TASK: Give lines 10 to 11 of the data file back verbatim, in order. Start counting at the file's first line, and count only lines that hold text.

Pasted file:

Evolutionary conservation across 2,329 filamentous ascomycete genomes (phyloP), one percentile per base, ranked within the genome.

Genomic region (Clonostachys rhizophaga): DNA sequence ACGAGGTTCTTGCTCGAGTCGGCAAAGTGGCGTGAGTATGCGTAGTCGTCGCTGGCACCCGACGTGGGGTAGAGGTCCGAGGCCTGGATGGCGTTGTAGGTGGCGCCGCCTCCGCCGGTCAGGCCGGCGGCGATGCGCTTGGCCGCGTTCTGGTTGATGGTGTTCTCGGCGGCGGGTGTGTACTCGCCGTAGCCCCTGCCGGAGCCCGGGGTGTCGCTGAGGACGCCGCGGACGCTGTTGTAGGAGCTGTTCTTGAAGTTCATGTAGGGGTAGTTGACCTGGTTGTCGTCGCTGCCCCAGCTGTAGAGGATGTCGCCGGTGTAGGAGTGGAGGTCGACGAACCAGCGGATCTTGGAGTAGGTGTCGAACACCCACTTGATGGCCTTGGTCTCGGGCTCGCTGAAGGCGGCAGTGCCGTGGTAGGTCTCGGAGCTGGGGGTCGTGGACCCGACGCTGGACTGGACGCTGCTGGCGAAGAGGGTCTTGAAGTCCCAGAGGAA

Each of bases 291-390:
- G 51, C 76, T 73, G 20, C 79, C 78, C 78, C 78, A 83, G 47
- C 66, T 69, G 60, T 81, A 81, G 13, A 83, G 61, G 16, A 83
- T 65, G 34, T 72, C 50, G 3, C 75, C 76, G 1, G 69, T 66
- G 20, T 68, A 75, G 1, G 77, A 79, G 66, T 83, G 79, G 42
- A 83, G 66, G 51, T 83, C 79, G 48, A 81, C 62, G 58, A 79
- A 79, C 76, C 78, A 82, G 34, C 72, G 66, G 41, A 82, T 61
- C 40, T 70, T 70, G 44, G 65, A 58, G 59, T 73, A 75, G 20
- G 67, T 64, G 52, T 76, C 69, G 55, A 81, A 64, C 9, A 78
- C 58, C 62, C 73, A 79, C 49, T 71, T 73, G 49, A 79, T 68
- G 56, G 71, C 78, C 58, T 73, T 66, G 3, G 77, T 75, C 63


- C 40, T 70, T 70, G 44, G 65, A 58, G 59, T 73, A 75, G 20
- G 67, T 64, G 52, T 76, C 69, G 55, A 81, A 64, C 9, A 78